Real Greek salad does not contain lettuce. Use the freshest vegetables you can find. If the tomatoes are not in season, it helps to peel them for more flavor. Cut the following into nice chunks and place into serving bowl:
• Tomatoes, peeled for more flavor
• Green bell peppers (Be sure to remove all seeds.)
• Red onions
• Cucumbers (the long “English” variety)
• Olive oil
• Dried oregano
• Top the salad with a large chunk of feta cheese and Kalamata olives. Pour good olive oil over the top and sprinkle with dried oregano.
I have prepared Leg of Lamb many times, but Peggy’s method is the easiest ever and brings out the very best flavor. So in her recipe, less is more! Because I plan to duplicate her recipe, I’ve already purchased a big leg of lamb and tucked it into the freezer. You don’t even need a separate pot to cook the potatoes, because you place them in with the lamb for the last hour or so.
Roasted Lamb and Potatoes
Preheat oven to 350 degrees F.
Roast for approximately 3 to 4 hours while enjoying the wonderful aroma.
• 1 leg of lamb
• 1 whole head of garlic
• Fresh rosemary
• Sea salt
• Olive oil
• Potatoes, peeled and cut in half
Method for Roasted Lamb and Potatoes:
Slice garlic cloves into thin slices. Starting on the underside of the leg and using a small sharp knife, make deep cuts and insert one slice of garlic into each cut. I insert garlic slices about one inch apart — in other words, lots of garlic. When you have finished the underside, rub with sea salt, rosemary and olive oil all over that side. Place the leg into the roasting pan, prepared side down and insert garlic slices all over the top. Again, rub liberally with sea salt, rosemary and olive oil. Roast, uncovered, at 350 degrees, for 3 or 4 hours until lamb is super-tender and nice and crispy on top. Baste often during cooking.
Place potato halves into a bowl. Add olive oil, lemon juice and sea salt; mix well. Add to roast for the last hour or so.
Peggy says that her Milk Pie is best eaten the same day it is made, but my husband had no complaints while enjoying pieces of our take-home for several days thereafter; heated in the microwave.
Galaktoboureko (Milk Pie)
This is a divine combination of creamy custard and flaky phyllo dough that is baked to golden perfection and then drenched with a lemon-and-orange-infused syrup. It is best eaten the same day it is made.
Preheat oven to 350 degrees. F.
• 6 cups milk
• 1-1/4 cups fine semolina (you can substitute Farina)
• 6 egg yolks
• 1/2 cup granulated sugar
• 1 tablespoon vanilla extract
• 2 tablespoons unsalted butter
Method for Filling:
In a large saucepan, heat the milk over medium-high heat until just boiling. Add the semolina and stir with a whisk. Lower the heat to medium-low.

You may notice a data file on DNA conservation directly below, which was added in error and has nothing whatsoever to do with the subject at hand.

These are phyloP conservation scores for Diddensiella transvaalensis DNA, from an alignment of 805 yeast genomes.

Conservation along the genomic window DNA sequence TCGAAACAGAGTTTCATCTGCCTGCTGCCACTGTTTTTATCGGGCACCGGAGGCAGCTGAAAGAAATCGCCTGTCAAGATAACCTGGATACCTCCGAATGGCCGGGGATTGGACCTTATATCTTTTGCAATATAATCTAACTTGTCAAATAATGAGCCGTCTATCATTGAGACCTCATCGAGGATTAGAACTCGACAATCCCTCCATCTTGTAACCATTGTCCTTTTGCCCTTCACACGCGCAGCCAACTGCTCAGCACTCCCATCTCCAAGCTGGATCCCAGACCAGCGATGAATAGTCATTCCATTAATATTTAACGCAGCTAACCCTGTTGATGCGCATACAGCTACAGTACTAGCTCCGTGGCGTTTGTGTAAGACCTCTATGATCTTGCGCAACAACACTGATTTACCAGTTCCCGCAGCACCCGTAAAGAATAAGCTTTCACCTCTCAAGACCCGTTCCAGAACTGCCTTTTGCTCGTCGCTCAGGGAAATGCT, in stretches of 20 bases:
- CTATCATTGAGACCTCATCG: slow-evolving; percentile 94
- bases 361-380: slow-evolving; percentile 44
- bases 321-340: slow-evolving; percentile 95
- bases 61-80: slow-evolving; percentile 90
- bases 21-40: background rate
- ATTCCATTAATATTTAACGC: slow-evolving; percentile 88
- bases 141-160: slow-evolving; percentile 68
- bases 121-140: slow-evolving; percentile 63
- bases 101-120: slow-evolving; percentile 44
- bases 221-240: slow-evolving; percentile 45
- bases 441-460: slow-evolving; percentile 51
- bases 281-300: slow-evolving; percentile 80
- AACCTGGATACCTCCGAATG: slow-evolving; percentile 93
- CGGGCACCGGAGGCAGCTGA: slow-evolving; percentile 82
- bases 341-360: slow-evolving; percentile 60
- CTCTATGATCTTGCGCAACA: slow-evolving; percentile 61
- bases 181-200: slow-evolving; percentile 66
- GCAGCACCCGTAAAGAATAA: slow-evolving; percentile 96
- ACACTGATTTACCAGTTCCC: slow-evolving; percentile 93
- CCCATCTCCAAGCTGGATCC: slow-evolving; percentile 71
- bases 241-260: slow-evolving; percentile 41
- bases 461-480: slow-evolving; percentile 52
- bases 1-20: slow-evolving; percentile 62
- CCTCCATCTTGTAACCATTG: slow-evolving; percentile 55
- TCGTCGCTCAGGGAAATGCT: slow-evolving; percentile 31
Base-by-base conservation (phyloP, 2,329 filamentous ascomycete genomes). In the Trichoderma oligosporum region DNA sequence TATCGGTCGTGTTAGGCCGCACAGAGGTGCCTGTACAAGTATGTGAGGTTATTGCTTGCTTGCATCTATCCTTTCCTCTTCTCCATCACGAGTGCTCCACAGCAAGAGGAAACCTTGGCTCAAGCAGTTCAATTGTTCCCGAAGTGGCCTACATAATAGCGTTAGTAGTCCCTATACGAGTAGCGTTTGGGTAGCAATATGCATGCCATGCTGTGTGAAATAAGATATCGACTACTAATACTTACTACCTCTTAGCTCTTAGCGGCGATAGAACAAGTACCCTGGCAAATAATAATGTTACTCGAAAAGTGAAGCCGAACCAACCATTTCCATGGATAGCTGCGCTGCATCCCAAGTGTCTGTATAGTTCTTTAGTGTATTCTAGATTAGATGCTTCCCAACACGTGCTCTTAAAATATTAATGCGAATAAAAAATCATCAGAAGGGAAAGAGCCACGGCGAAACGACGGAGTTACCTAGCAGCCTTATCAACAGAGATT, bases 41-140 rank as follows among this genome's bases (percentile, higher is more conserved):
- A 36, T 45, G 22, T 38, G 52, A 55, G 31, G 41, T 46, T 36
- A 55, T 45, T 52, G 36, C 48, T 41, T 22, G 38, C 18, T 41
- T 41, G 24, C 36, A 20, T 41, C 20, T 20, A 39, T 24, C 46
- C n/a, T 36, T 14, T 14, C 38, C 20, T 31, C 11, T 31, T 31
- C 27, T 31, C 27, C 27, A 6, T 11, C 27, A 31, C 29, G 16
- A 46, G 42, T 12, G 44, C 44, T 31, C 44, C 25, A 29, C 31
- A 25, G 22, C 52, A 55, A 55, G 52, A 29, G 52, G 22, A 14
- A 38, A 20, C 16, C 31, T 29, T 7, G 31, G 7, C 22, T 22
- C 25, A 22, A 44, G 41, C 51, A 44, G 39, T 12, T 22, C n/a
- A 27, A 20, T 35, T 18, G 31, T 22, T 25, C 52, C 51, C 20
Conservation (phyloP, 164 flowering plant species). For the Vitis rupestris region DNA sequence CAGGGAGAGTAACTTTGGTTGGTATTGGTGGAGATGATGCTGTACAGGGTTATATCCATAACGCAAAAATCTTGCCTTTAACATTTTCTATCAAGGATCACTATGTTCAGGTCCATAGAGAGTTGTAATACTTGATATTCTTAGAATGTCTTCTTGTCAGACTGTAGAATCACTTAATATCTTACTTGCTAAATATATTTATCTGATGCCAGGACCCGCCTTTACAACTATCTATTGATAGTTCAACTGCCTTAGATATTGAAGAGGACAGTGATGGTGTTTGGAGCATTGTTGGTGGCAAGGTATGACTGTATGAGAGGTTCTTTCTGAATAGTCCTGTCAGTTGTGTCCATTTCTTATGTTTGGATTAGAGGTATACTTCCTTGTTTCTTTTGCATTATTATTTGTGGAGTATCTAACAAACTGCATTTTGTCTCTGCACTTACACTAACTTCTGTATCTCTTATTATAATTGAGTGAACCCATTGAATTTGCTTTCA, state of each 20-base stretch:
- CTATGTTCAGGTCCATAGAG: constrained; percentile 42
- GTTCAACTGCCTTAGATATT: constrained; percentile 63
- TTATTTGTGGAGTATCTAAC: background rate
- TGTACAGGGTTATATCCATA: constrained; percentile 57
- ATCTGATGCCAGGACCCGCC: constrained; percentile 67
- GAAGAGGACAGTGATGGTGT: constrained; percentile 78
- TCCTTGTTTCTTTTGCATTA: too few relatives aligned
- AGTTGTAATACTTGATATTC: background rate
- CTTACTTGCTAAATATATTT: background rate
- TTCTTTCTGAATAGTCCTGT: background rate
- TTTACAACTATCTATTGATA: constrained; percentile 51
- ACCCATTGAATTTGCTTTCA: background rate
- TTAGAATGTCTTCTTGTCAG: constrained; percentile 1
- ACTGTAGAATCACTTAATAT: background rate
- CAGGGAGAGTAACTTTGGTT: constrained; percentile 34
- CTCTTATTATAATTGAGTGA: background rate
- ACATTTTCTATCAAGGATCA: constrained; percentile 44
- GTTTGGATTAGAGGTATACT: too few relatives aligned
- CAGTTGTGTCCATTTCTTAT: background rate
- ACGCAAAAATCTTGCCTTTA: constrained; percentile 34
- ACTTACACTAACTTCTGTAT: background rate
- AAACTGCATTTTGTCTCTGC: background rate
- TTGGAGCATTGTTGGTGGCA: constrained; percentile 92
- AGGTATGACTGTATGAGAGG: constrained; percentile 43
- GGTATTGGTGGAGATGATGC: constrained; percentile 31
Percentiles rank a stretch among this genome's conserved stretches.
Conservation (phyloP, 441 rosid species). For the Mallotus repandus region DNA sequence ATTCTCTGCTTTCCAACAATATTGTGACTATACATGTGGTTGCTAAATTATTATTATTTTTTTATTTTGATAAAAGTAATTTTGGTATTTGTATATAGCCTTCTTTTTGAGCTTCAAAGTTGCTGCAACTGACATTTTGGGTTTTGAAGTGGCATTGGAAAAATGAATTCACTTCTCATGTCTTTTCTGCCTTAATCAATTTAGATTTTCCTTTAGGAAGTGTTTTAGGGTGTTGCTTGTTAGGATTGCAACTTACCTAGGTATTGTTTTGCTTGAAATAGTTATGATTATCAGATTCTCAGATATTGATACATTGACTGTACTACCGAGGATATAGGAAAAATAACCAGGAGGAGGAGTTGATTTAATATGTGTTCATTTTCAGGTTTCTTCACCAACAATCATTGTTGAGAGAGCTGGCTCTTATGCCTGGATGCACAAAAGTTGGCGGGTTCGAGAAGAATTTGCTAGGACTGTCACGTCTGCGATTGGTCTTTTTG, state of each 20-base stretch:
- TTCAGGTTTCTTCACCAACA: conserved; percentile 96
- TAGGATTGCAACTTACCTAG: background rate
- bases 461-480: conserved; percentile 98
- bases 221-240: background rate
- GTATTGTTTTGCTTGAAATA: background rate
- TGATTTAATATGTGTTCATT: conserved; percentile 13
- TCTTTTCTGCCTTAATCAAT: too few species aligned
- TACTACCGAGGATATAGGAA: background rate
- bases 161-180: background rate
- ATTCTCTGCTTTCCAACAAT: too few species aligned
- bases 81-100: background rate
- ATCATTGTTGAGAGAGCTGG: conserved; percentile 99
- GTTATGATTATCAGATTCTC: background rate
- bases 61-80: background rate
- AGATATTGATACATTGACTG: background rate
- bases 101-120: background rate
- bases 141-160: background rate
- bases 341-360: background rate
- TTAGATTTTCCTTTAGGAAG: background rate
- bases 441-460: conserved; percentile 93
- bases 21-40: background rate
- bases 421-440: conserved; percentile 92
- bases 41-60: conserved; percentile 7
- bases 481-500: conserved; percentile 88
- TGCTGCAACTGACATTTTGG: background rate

Using a whisk beat the egg yolks with the sugar. Ladle a cup of the warmed milk into the egg mixture to temper and then add the egg yolk mixture to the pot.
Continue to cook over medium-low heat until the cream starts to thicken, stirring continuously. When the custard has thickened, remove from heat; stir in vanilla extract and butter. Set aside.
Method for Galaktoboureko:
• 1 pound phyllo pastry sheets
• 1/2 pound unsalted butter, melted (for brushing)
Carefully remove the phyllo roll from the plastic sleeve. Most packages come in 12-by-9-inch sheets, 20 sheets to a roll. To prevent drying, cover the stack with a dish towel while working with the phyllo.
Using a pastry brush, brush the bottom and sides of a 9-by-12-inch rectangular pan with some of the melted butter. You will use approximately half the phyllo sheets for the bottom of the pastry. Begin by layering sheets one by one in the bottom of the pan, making sure to brush each one thoroughly with melted butter.
When you have layered almost half the sheets, drape two sheets of phyllo horizontally so that they extend half in the pan and half out of the pan. Add all of the custard in an even layer on top of the sheets, smoothing the surface with a spatula. Fold the phyllo sheet flaps in over the custard layer. Add the remaining sheets on top, brushing each sheet with melted butter.
Bake in a preheated 350-degree oven for 45 minutes or until the phyllo turns a deep golden color. Set aside to cool.
While the Galaktoboureko is baking, prepare the syrup:
• 1 cup granulated sugar
• 1 cup water
• 2-inch piece lemon rind
• 2-inch piece orange rind
• Juice of 1/2 lemon
Method for Syrup:
Combine the sugar and water in a saucepan and add the lemon and orange rinds. Boil over medium-high heat for approximately 10 to 15 minutes. Remove the lemon and orange rinds and stir in the lemon juice. Remove from heat and set aside to cool.
Caution: Do not pour hot syrup over the hot custard. Allow both to cool at room temperature and then carefully ladle the syrup over the Galaktoboureko, allowing time for it to be absorbed.
One of Peggy’s guests was celebrating a birthday, so she prepared a second dessert — Yogurt Cake. It was soft and although it contains lots of sugar, it did not taste overly sweet.
Preheat oven to 350 degrees F.
Butter one 9-inch square baking pan.
• 1 cup unsalted butter
• 1-1/2 cups granulated sugar
• 5 eggs, separated
• 1-1/2 cups yogurt
• 2 cups all-purpose flour
• 2 teaspoons baking powder
• 2 teaspoons lemon zest
Method for Yogurt Cake:
Cream together butter and sugar and then add the egg yolks and yogurt. Separately, mix together the flour, baking powder and lemon zest. Beat the egg whites. Add the flour all at one time, then the egg whites. Stir well and pour into a buttered cake pan. Bake at 350 degrees for about 1 hour.
Editor’s note: If you have recipes to share, or recipes you want, contact Marie Cook, Coastal Point, P.O. Box 1324, Ocean View, DE 19970; or by e-mail at ChefMarieCook@gmail.com. Please include your phone number. Recipes in this column are not tested by the Coastal Point.)